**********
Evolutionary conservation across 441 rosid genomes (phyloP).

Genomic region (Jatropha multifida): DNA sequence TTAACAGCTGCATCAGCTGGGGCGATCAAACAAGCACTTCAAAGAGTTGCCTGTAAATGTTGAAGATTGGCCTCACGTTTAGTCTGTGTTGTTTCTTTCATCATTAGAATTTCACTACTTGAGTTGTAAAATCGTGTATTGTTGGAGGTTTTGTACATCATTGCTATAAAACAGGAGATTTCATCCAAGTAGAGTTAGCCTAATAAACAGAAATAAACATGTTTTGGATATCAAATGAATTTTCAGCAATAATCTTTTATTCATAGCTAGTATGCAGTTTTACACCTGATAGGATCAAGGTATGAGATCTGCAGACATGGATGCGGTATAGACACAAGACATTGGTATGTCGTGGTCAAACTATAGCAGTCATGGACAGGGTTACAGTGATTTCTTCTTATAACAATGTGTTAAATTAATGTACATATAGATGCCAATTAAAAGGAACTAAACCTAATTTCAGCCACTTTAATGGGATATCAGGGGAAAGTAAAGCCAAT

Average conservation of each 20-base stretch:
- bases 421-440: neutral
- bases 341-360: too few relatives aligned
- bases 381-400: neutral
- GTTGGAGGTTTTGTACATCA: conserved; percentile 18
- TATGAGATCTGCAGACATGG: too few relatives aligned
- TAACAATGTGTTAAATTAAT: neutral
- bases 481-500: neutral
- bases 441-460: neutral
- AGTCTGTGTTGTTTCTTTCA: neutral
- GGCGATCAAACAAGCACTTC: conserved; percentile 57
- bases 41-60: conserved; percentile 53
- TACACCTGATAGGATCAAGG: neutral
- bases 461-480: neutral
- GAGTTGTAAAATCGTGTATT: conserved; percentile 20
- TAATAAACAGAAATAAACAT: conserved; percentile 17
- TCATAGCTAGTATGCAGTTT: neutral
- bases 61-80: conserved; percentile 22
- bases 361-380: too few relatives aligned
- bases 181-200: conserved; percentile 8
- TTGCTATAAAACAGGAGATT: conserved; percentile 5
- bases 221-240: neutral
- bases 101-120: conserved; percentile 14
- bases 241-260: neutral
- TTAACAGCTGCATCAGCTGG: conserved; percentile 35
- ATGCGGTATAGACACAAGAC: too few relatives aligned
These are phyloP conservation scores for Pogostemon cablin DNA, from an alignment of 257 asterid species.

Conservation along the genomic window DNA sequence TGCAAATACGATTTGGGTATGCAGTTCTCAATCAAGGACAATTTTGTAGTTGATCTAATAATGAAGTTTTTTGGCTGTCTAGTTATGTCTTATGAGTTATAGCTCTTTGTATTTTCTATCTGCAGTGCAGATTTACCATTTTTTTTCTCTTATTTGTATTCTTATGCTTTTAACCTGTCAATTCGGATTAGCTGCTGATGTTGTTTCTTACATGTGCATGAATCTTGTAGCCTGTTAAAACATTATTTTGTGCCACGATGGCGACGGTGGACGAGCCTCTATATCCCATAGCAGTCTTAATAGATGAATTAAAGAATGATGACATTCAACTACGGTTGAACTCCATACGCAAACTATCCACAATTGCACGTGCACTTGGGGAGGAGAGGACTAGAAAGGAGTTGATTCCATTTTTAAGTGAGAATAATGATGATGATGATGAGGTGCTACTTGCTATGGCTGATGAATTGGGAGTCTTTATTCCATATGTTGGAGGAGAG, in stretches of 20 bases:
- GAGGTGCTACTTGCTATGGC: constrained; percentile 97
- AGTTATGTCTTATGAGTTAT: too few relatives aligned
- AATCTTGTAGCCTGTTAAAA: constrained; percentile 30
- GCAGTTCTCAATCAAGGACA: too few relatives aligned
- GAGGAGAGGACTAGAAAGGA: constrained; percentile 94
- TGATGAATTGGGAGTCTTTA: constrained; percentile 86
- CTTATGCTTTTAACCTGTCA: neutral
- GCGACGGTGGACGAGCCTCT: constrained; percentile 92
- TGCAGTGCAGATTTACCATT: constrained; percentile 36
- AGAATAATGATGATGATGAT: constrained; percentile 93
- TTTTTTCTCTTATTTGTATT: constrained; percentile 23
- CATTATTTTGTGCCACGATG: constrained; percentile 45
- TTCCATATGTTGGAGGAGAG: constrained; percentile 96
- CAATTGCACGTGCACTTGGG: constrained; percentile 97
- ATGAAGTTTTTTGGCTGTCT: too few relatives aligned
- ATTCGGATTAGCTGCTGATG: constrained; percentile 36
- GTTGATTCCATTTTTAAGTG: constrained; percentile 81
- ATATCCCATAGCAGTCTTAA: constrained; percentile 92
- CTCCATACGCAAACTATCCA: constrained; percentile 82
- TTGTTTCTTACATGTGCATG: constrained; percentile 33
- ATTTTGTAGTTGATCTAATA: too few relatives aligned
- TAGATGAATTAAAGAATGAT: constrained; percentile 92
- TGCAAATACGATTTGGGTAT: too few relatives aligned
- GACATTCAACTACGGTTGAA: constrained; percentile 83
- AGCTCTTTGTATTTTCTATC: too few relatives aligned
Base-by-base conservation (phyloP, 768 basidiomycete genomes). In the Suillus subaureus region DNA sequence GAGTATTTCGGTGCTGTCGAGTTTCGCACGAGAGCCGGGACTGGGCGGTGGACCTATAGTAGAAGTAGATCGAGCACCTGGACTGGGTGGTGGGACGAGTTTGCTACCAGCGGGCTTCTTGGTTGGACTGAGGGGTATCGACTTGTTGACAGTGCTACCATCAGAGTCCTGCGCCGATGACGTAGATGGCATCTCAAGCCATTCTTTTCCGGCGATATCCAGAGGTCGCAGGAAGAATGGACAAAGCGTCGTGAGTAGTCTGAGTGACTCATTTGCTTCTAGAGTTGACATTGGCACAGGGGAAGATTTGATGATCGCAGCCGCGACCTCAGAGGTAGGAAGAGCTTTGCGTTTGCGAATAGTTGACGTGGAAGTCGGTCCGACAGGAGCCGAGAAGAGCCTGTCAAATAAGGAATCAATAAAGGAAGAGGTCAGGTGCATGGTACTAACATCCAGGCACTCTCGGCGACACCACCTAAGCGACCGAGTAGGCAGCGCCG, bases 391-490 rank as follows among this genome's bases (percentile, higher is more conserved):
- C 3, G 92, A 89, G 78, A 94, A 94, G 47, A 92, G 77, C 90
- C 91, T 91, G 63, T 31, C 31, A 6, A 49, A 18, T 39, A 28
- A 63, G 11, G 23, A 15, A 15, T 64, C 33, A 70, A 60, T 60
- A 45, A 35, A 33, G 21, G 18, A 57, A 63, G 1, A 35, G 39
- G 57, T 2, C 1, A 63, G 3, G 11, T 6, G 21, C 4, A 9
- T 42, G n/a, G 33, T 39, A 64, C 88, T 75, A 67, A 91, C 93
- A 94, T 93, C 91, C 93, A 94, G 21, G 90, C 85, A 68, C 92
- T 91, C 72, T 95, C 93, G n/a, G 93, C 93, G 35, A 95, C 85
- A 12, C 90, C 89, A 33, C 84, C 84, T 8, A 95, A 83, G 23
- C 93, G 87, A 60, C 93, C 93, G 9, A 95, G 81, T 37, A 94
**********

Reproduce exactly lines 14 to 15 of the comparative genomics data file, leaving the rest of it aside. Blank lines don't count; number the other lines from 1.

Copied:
- bases 41-60: conserved; percentile 53
- TACACCTGATAGGATCAAGG: neutral